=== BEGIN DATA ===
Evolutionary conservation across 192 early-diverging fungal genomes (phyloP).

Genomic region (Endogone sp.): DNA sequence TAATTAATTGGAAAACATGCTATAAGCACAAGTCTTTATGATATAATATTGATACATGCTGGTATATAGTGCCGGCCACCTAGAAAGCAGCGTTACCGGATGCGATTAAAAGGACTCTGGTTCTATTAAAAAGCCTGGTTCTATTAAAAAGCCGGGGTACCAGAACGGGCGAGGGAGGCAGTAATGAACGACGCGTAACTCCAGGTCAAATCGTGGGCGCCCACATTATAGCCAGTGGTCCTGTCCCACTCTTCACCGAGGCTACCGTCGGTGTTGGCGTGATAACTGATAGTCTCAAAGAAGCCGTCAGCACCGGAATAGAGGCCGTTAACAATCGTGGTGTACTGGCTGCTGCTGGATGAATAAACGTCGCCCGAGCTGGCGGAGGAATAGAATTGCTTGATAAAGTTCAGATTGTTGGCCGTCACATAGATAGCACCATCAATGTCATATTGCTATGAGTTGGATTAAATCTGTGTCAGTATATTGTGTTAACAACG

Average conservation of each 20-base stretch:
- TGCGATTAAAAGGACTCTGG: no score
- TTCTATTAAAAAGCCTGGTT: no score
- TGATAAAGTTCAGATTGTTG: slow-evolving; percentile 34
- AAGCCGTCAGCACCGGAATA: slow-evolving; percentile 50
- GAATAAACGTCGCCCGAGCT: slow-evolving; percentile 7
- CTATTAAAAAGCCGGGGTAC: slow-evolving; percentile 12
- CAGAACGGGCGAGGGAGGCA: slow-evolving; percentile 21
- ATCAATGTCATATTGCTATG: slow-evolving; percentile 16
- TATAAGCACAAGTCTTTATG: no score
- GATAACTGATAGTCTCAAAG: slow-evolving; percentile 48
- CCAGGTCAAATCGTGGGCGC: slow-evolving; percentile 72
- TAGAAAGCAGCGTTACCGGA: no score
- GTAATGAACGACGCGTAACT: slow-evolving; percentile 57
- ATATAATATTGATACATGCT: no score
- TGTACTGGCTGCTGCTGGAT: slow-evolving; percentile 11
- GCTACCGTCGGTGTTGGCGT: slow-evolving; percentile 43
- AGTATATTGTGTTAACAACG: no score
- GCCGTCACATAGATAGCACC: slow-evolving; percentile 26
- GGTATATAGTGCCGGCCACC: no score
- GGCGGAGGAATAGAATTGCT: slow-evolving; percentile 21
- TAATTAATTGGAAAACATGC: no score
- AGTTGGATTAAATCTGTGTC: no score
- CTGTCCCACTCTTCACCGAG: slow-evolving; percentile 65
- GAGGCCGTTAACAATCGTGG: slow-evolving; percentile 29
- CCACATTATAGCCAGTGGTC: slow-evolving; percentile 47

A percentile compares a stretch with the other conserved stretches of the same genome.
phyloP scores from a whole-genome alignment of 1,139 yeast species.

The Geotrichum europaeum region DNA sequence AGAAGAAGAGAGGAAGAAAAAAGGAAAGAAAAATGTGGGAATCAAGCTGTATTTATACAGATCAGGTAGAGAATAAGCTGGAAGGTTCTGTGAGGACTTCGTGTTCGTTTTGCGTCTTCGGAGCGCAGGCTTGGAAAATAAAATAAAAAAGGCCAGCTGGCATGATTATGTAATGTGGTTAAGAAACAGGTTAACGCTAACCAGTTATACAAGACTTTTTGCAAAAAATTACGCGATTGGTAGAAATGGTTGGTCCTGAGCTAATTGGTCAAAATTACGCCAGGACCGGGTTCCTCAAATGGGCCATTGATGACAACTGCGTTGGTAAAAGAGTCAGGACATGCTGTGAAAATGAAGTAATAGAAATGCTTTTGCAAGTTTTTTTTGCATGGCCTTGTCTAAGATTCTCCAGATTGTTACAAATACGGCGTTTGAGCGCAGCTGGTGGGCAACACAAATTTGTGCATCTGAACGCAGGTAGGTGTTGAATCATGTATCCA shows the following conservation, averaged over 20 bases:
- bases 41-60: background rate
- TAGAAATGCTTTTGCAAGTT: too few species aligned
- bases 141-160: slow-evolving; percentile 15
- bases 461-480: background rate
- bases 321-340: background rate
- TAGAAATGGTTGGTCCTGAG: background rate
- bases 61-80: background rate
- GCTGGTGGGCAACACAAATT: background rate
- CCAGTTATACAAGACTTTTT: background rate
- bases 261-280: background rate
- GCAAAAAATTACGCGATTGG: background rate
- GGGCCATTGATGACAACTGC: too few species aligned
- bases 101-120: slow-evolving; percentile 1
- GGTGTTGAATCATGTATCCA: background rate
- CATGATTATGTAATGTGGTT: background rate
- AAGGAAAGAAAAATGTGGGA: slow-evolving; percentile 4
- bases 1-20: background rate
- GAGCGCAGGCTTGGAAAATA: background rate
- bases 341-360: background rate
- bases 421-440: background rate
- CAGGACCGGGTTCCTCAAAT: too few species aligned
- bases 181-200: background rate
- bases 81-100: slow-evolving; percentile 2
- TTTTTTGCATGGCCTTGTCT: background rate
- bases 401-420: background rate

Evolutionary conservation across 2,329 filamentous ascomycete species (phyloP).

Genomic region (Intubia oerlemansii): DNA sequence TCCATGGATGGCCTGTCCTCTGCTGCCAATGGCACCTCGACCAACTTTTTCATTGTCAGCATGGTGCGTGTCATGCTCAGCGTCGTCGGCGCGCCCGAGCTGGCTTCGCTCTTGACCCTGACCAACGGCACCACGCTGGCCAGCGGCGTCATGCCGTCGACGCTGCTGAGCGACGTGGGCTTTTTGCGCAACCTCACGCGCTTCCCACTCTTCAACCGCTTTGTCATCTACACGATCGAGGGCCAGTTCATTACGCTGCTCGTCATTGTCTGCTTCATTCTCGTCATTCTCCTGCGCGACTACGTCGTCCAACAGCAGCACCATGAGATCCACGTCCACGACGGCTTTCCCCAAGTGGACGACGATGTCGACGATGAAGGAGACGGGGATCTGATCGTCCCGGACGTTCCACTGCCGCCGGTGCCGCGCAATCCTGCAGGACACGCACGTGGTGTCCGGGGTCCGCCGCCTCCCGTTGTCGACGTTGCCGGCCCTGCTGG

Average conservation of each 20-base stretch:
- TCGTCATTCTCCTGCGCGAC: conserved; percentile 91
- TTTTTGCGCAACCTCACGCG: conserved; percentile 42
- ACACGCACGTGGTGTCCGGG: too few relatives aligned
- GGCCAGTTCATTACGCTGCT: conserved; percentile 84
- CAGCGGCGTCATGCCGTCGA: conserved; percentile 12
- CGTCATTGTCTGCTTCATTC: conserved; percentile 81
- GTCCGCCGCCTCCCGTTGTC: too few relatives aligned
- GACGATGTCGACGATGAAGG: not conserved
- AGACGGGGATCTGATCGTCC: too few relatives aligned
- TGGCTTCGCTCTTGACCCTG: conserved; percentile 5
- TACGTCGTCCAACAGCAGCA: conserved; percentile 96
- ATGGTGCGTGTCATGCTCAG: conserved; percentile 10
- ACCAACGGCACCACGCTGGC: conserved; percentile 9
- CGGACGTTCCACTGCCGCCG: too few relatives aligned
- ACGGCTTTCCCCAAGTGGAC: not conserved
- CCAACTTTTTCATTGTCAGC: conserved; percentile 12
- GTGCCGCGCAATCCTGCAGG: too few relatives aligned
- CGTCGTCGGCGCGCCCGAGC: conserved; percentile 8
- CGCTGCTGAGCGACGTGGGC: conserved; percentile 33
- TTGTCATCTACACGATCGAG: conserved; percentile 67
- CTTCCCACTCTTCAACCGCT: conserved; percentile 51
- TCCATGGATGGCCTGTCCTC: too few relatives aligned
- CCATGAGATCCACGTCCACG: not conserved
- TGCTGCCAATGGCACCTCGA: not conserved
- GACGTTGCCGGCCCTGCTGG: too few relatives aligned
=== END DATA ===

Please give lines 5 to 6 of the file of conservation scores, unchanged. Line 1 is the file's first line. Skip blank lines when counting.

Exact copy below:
- TTCTATTAAAAAGCCTGGTT: no score
- TGATAAAGTTCAGATTGTTG: slow-evolving; percentile 34